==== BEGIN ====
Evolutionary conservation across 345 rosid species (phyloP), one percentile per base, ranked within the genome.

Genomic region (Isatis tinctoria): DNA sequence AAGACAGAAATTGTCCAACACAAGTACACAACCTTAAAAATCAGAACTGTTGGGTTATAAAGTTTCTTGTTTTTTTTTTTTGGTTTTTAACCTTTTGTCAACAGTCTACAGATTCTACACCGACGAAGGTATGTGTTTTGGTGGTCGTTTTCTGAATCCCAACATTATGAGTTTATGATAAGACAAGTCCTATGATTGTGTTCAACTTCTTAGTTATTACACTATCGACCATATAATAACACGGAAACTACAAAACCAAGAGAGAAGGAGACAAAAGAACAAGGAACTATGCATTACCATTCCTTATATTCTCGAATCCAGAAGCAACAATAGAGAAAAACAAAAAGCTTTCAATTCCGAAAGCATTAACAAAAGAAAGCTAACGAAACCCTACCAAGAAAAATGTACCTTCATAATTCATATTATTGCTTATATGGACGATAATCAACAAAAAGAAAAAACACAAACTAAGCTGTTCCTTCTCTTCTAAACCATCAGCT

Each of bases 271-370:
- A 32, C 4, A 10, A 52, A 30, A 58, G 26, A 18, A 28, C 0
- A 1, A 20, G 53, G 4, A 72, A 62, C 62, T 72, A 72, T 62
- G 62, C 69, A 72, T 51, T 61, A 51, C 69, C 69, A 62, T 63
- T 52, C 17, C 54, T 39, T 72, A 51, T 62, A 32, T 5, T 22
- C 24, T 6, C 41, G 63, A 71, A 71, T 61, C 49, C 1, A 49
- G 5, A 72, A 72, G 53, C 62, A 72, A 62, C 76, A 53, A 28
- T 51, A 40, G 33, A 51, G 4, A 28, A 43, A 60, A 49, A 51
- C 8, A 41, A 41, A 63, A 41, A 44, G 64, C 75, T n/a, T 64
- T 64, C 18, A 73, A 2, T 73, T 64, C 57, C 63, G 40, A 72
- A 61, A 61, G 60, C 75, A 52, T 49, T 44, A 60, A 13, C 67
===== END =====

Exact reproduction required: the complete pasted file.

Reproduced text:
Evolutionary conservation across 345 rosid species (phyloP), one percentile per base, ranked within the genome.

Genomic region (Isatis tinctoria): DNA sequence AAGACAGAAATTGTCCAACACAAGTACACAACCTTAAAAATCAGAACTGTTGGGTTATAAAGTTTCTTGTTTTTTTTTTTTGGTTTTTAACCTTTTGTCAACAGTCTACAGATTCTACACCGACGAAGGTATGTGTTTTGGTGGTCGTTTTCTGAATCCCAACATTATGAGTTTATGATAAGACAAGTCCTATGATTGTGTTCAACTTCTTAGTTATTACACTATCGACCATATAATAACACGGAAACTACAAAACCAAGAGAGAAGGAGACAAAAGAACAAGGAACTATGCATTACCATTCCTTATATTCTCGAATCCAGAAGCAACAATAGAGAAAAACAAAAAGCTTTCAATTCCGAAAGCATTAACAAAAGAAAGCTAACGAAACCCTACCAAGAAAAATGTACCTTCATAATTCATATTATTGCTTATATGGACGATAATCAACAAAAAGAAAAAACACAAACTAAGCTGTTCCTTCTCTTCTAAACCATCAGCT

Each of bases 271-370:
- A 32, C 4, A 10, A 52, A 30, A 58, G 26, A 18, A 28, C 0
- A 1, A 20, G 53, G 4, A 72, A 62, C 62, T 72, A 72, T 62
- G 62, C 69, A 72, T 51, T 61, A 51, C 69, C 69, A 62, T 63
- T 52, C 17, C 54, T 39, T 72, A 51, T 62, A 32, T 5, T 22
- C 24, T 6, C 41, G 63, A 71, A 71, T 61, C 49, C 1, A 49
- G 5, A 72, A 72, G 53, C 62, A 72, A 62, C 76, A 53, A 28
- T 51, A 40, G 33, A 51, G 4, A 28, A 43, A 60, A 49, A 51
- C 8, A 41, A 41, A 63, A 41, A 44, G 64, C 75, T n/a, T 64
- T 64, C 18, A 73, A 2, T 73, T 64, C 57, C 63, G 40, A 72
- A 61, A 61, G 60, C 75, A 52, T 49, T 44, A 60, A 13, C 67